Fleet & Lease values up 11.3% in 2013
Average fleet & lease values improved by £909 to £8,889 in 2013, a rise of 11.3% compared to 2012. Both average age and mileage fell last year. Average performance against CAP Clean fell slightly to 96.64%.
Across the board, the average value of a used car sold at BCA in 2013 was £7,056, a rise of £857 compared to 2012 (up 13.8%). Average age and mileage declined to 61 months and 56,400 miles respectively, reversing the trend of the previous three years which had seen both age and mileage creep up. Average performance against CAP Clean climbed by nearly half a point to 96.87%.
The firm attributed the record figure to the combination of buyer demand and an ongoing shortage of retail quality stock increased competition for the vehicles on offer.
Looking at monthly values during 2013, the peak month for value was December, where the combination of a short trading month and reduced supply resulted in record values. April posted the lowest monthly value in the annual cycle for the second year running, the effect of the post-Easter decline depressing prices.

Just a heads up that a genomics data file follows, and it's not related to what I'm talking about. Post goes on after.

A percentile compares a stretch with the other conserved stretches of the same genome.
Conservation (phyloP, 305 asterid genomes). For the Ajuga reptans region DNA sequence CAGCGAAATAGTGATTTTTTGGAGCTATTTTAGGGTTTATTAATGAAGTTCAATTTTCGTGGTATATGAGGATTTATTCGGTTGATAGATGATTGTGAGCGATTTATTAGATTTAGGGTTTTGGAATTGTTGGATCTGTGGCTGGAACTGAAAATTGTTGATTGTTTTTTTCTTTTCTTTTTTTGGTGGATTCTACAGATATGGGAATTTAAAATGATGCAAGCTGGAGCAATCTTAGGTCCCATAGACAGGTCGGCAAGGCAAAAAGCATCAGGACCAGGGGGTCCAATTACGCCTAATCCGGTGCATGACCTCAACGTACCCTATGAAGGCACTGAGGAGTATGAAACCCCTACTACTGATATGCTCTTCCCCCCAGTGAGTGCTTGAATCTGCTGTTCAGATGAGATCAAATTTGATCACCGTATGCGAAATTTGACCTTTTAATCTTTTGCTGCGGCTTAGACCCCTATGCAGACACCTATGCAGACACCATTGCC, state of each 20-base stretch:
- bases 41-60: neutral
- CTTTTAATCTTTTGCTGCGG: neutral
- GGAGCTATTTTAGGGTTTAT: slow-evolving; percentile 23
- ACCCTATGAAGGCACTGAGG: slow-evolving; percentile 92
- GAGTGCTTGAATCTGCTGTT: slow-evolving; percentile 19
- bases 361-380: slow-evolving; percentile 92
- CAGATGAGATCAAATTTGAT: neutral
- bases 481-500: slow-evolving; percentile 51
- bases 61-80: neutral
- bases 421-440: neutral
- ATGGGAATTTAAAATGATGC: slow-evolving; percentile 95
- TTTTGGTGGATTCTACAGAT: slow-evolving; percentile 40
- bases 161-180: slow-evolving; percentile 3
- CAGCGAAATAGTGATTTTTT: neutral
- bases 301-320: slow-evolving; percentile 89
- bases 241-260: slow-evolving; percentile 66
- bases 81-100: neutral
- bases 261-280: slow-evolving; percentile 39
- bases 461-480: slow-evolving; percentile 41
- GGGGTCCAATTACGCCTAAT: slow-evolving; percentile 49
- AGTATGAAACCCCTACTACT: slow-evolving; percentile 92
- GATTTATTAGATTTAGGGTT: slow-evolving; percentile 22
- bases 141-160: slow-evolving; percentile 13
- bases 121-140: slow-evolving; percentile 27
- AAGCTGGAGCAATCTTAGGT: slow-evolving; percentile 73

Simon Henstock, BCA UK operations director, commented: ‘Demand rarely faltered throughout the year, even into the traditionally quieter summer months and the second half of 2013 was particularly strong. There can be little doubt that news of the improving economic conditions in the UK has put some confidence into the marketplace.’
He added: ‘Looking ahead, our view is that the overall shortage of used product and the issues of supply versus demand will see a continuation of high conversions and higher selling prices in 2014, meaning we are going to see more of what is best described as a “sellers’ market”.
‘However, this does not mean sellers have carte blanche to ignore remarketing best practice. Even when demand is high, it is important to evaluate and appraise stock sensibly. The most successful vendors recognise that condition and grade have a critical role to play in valuing vehicles, rather than just using the price guides in isolation.’